So no harm done, except for a tree branch that got stuck in the wheel well, making a rather alarming sound until we yanked it out. An easy fix.

At a starting price of just $17,995 for the front-wheel drive Compass Sport, this is a Jeep designed for people who like the heritage and image of the brand, and don’t really intend to habitually (or ever) clamber over fallen tree trunks or jagged rocks.

2007 Jeep Compass
Click image to enlarge

For the low base price, you get a chunky looking SUV-type vehicle – Jeep simply refers to it as a compact SUV, although Calibers are regularly described as cars — with Jeep’s signature seven-slat grille and round headlights, along with the characteristic trapezoidal Jeep wheel arches. It’s on an elevated platform with big 17″ aluminum wheels, and you get standard anti-lock brakes, electronic stability control, traction control, roll mitigation control, side curtain airbags, fog lamps and CD player with MP3 input jack. No air conditioning, though, or cruise control.

An extra $2,000 adds Freedom Drive 1, the new four-wheel drive system that sends torque mostly to the front wheels in normal driving, but transfers it to the rear via a two stage clutch when conditions warrant, to a maximum of 40/60 front/rear.

And as mentioned above, you can also lock the centre coupling, which will split power 50/50 front-to-rear, and you can disengage the stability control system. This may provide an extra level of traction at slow speeds in snow, sand, or on those occasions when you inadvertently find yourself climbing a slippery mountain trail.

2007 Jeep Compass
Click image to enlarge

According to Jeep, unlike other on-demand four-wheel-drive systems, the
new system requires no front-to-rear slippage for activation. Instead, sensors detect imminent loss of traction and correspondingly transfer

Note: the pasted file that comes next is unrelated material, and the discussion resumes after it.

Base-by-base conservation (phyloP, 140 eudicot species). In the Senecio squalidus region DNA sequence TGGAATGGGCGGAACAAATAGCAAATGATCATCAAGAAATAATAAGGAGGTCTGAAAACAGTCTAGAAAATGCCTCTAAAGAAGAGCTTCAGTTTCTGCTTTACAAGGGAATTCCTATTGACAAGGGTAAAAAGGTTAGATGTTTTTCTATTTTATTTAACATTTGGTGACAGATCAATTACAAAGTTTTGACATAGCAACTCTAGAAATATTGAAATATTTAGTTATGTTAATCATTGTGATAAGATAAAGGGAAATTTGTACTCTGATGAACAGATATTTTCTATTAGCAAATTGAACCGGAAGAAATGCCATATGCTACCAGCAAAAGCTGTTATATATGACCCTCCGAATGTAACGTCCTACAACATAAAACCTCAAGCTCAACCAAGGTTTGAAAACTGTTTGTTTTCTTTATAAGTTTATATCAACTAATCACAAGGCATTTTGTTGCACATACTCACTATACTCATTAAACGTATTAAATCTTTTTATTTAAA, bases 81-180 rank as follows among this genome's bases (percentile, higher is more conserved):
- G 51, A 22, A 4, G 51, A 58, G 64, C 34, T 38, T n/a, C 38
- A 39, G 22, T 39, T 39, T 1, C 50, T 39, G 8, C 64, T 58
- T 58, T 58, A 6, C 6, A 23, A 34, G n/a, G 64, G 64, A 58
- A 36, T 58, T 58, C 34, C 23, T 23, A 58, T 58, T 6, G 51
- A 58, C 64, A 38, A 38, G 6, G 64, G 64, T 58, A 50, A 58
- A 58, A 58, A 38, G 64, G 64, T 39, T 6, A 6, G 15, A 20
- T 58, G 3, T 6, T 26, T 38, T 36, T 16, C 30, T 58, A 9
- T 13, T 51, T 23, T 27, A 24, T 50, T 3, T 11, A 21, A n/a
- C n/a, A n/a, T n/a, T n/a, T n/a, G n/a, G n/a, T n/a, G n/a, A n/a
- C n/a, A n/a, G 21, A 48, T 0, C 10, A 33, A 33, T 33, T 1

power to the rear wheels.

Starting at $20,255 ($22,255 with 4WD) a Canada-only Compass North package adds driver’s seat height adjustment, reclining rear seats, air conditioning, power windows and locks, remote keyless entry, a 115-volt outlet, removable/rechargeable flashlight and tinted windows.

The Compass Limited, at $22,355/$24,355, FWD/4WD, adds, among other items, leather faced seating, heated front seats, cruise control, steering wheel mounted audio controls, performance tuned steering and 18″ aluminum wheels (you can pimp your Jeep with optional 18″ chrome rims if you’re so inclined).

2007 Jeep Compass
Click image to enlarge

Fortunately for consumers, fuel economy is a big factor in the Jeep Compass’ design and engineering, according to Jeep engineers. The “fast” windshield, rear spoiler and smooth underbody panels contribute to a lower coefficient of drag, and help in this regard. Along with the dual variable valve-timing engine, the CVT gearbox is specifically used because of its effect on fuel efficiency, although note that the standard, five-speed manual transmission returns returns better fuel numbers than the CVT. The 4WD Compass, a comparative car heavyweight at 1,520 kg, delivers 10.2/9.0-l/100km city/highway with CVT, and 9.4/8.1-l/100km city/highway from the manual.